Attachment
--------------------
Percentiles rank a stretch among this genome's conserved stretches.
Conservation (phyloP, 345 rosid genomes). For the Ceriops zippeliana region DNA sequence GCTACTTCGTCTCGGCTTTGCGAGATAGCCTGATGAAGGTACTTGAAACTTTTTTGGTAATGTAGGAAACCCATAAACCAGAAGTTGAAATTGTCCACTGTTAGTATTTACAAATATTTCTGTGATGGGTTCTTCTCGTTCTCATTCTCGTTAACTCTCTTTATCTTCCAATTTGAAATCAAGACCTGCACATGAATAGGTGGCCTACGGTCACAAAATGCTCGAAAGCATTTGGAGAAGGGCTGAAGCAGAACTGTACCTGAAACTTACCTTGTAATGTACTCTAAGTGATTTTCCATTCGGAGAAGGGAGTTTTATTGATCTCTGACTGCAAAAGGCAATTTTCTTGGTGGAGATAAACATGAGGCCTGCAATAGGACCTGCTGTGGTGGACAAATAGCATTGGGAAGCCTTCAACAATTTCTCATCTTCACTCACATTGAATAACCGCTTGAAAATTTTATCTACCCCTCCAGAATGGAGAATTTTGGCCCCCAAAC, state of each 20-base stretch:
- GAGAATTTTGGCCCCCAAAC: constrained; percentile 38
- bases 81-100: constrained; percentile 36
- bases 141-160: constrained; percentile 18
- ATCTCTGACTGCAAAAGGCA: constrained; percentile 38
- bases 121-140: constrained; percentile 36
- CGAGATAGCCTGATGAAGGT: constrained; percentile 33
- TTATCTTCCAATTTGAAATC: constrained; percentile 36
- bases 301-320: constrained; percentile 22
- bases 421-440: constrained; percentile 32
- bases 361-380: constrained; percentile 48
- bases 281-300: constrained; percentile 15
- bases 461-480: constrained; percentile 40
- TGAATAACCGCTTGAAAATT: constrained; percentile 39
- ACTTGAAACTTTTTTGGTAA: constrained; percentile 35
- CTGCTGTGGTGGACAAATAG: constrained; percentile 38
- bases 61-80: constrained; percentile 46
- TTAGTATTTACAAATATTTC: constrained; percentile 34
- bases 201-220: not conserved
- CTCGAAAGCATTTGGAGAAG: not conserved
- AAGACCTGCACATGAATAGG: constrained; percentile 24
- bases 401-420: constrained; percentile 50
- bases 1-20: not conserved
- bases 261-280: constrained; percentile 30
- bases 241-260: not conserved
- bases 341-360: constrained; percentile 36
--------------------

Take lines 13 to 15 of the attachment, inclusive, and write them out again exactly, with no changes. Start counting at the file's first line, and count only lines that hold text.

- bases 281-300: constrained; percentile 15
- bases 461-480: constrained; percentile 40
- TGAATAACCGCTTGAAAATT: constrained; percentile 39